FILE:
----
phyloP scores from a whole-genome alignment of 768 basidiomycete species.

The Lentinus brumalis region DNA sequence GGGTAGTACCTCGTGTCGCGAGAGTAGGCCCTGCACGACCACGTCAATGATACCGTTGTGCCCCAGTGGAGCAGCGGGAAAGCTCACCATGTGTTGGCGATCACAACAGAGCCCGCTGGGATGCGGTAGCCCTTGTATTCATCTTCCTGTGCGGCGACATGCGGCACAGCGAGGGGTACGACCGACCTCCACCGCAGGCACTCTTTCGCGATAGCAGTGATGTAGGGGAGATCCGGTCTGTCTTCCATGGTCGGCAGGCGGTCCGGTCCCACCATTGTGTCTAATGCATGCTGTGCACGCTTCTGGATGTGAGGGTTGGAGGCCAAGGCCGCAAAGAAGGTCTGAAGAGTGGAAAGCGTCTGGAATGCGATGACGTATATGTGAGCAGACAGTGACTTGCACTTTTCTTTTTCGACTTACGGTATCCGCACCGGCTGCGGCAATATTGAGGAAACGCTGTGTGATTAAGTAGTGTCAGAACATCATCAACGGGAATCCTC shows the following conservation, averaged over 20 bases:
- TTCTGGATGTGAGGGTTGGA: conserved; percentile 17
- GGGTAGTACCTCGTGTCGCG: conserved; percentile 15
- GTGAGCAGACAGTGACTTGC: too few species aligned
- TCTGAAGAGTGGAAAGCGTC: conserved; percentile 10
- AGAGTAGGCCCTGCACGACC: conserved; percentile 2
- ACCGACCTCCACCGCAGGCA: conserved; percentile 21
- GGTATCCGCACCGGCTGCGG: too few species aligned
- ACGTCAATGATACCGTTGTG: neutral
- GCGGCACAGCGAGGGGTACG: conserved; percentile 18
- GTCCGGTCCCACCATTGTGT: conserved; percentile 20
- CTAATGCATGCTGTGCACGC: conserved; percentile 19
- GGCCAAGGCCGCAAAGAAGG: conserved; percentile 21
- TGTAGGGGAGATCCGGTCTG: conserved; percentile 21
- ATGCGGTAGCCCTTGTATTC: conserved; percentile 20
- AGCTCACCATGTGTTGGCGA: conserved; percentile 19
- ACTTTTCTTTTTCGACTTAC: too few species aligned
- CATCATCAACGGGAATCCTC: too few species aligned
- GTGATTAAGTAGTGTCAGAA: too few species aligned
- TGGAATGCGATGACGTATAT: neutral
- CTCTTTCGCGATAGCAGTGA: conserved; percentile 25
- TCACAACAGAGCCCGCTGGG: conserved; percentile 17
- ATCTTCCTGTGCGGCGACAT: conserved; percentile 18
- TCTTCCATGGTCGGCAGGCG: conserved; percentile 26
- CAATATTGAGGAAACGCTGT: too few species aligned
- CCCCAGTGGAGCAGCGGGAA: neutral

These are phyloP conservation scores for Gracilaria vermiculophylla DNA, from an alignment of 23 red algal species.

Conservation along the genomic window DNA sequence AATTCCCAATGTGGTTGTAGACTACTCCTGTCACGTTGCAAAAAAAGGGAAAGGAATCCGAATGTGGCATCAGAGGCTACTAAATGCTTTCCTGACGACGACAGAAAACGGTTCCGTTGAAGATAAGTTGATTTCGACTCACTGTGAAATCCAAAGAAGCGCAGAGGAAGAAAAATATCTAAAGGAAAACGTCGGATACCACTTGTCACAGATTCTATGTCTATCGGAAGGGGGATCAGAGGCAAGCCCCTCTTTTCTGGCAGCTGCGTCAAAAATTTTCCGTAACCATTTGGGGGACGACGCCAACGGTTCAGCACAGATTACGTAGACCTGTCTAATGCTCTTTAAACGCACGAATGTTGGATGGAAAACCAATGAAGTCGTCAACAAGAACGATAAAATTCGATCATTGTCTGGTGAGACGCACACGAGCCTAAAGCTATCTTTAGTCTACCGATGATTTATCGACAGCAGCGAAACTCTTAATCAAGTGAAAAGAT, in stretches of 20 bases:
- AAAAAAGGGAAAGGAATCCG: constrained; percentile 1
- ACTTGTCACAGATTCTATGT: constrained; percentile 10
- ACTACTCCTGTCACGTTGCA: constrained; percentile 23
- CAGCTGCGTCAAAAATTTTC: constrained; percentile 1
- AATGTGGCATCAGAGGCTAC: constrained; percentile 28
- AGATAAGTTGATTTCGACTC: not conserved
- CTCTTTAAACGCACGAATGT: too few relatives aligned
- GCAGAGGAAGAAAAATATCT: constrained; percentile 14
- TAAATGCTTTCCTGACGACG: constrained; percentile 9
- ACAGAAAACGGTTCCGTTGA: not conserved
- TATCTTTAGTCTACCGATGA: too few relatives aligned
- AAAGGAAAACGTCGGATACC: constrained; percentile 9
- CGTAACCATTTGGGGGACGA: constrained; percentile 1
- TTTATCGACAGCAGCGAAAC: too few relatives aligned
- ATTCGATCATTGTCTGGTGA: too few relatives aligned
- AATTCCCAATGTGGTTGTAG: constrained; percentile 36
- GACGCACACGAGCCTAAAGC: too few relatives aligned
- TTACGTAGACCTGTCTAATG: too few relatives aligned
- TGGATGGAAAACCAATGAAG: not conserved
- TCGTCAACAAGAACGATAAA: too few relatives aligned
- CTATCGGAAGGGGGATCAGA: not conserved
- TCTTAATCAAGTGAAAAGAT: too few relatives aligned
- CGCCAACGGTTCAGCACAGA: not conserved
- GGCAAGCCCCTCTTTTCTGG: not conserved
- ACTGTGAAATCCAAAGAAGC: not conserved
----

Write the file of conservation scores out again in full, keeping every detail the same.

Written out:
phyloP scores from a whole-genome alignment of 768 basidiomycete species.

The Lentinus brumalis region DNA sequence GGGTAGTACCTCGTGTCGCGAGAGTAGGCCCTGCACGACCACGTCAATGATACCGTTGTGCCCCAGTGGAGCAGCGGGAAAGCTCACCATGTGTTGGCGATCACAACAGAGCCCGCTGGGATGCGGTAGCCCTTGTATTCATCTTCCTGTGCGGCGACATGCGGCACAGCGAGGGGTACGACCGACCTCCACCGCAGGCACTCTTTCGCGATAGCAGTGATGTAGGGGAGATCCGGTCTGTCTTCCATGGTCGGCAGGCGGTCCGGTCCCACCATTGTGTCTAATGCATGCTGTGCACGCTTCTGGATGTGAGGGTTGGAGGCCAAGGCCGCAAAGAAGGTCTGAAGAGTGGAAAGCGTCTGGAATGCGATGACGTATATGTGAGCAGACAGTGACTTGCACTTTTCTTTTTCGACTTACGGTATCCGCACCGGCTGCGGCAATATTGAGGAAACGCTGTGTGATTAAGTAGTGTCAGAACATCATCAACGGGAATCCTC shows the following conservation, averaged over 20 bases:
- TTCTGGATGTGAGGGTTGGA: conserved; percentile 17
- GGGTAGTACCTCGTGTCGCG: conserved; percentile 15
- GTGAGCAGACAGTGACTTGC: too few species aligned
- TCTGAAGAGTGGAAAGCGTC: conserved; percentile 10
- AGAGTAGGCCCTGCACGACC: conserved; percentile 2
- ACCGACCTCCACCGCAGGCA: conserved; percentile 21
- GGTATCCGCACCGGCTGCGG: too few species aligned
- ACGTCAATGATACCGTTGTG: neutral
- GCGGCACAGCGAGGGGTACG: conserved; percentile 18
- GTCCGGTCCCACCATTGTGT: conserved; percentile 20
- CTAATGCATGCTGTGCACGC: conserved; percentile 19
- GGCCAAGGCCGCAAAGAAGG: conserved; percentile 21
- TGTAGGGGAGATCCGGTCTG: conserved; percentile 21
- ATGCGGTAGCCCTTGTATTC: conserved; percentile 20
- AGCTCACCATGTGTTGGCGA: conserved; percentile 19
- ACTTTTCTTTTTCGACTTAC: too few species aligned
- CATCATCAACGGGAATCCTC: too few species aligned
- GTGATTAAGTAGTGTCAGAA: too few species aligned
- TGGAATGCGATGACGTATAT: neutral
- CTCTTTCGCGATAGCAGTGA: conserved; percentile 25
- TCACAACAGAGCCCGCTGGG: conserved; percentile 17
- ATCTTCCTGTGCGGCGACAT: conserved; percentile 18
- TCTTCCATGGTCGGCAGGCG: conserved; percentile 26
- CAATATTGAGGAAACGCTGT: too few species aligned
- CCCCAGTGGAGCAGCGGGAA: neutral

These are phyloP conservation scores for Gracilaria vermiculophylla DNA, from an alignment of 23 red algal species.

Conservation along the genomic window DNA sequence AATTCCCAATGTGGTTGTAGACTACTCCTGTCACGTTGCAAAAAAAGGGAAAGGAATCCGAATGTGGCATCAGAGGCTACTAAATGCTTTCCTGACGACGACAGAAAACGGTTCCGTTGAAGATAAGTTGATTTCGACTCACTGTGAAATCCAAAGAAGCGCAGAGGAAGAAAAATATCTAAAGGAAAACGTCGGATACCACTTGTCACAGATTCTATGTCTATCGGAAGGGGGATCAGAGGCAAGCCCCTCTTTTCTGGCAGCTGCGTCAAAAATTTTCCGTAACCATTTGGGGGACGACGCCAACGGTTCAGCACAGATTACGTAGACCTGTCTAATGCTCTTTAAACGCACGAATGTTGGATGGAAAACCAATGAAGTCGTCAACAAGAACGATAAAATTCGATCATTGTCTGGTGAGACGCACACGAGCCTAAAGCTATCTTTAGTCTACCGATGATTTATCGACAGCAGCGAAACTCTTAATCAAGTGAAAAGAT, in stretches of 20 bases:
- AAAAAAGGGAAAGGAATCCG: constrained; percentile 1
- ACTTGTCACAGATTCTATGT: constrained; percentile 10
- ACTACTCCTGTCACGTTGCA: constrained; percentile 23
- CAGCTGCGTCAAAAATTTTC: constrained; percentile 1
- AATGTGGCATCAGAGGCTAC: constrained; percentile 28
- AGATAAGTTGATTTCGACTC: not conserved
- CTCTTTAAACGCACGAATGT: too few relatives aligned
- GCAGAGGAAGAAAAATATCT: constrained; percentile 14
- TAAATGCTTTCCTGACGACG: constrained; percentile 9
- ACAGAAAACGGTTCCGTTGA: not conserved
- TATCTTTAGTCTACCGATGA: too few relatives aligned
- AAAGGAAAACGTCGGATACC: constrained; percentile 9
- CGTAACCATTTGGGGGACGA: constrained; percentile 1
- TTTATCGACAGCAGCGAAAC: too few relatives aligned
- ATTCGATCATTGTCTGGTGA: too few relatives aligned
- AATTCCCAATGTGGTTGTAG: constrained; percentile 36
- GACGCACACGAGCCTAAAGC: too few relatives aligned
- TTACGTAGACCTGTCTAATG: too few relatives aligned
- TGGATGGAAAACCAATGAAG: not conserved
- TCGTCAACAAGAACGATAAA: too few relatives aligned
- CTATCGGAAGGGGGATCAGA: not conserved
- TCTTAATCAAGTGAAAAGAT: too few relatives aligned
- CGCCAACGGTTCAGCACAGA: not conserved
- GGCAAGCCCCTCTTTTCTGG: not conserved
- ACTGTGAAATCCAAAGAAGC: not conserved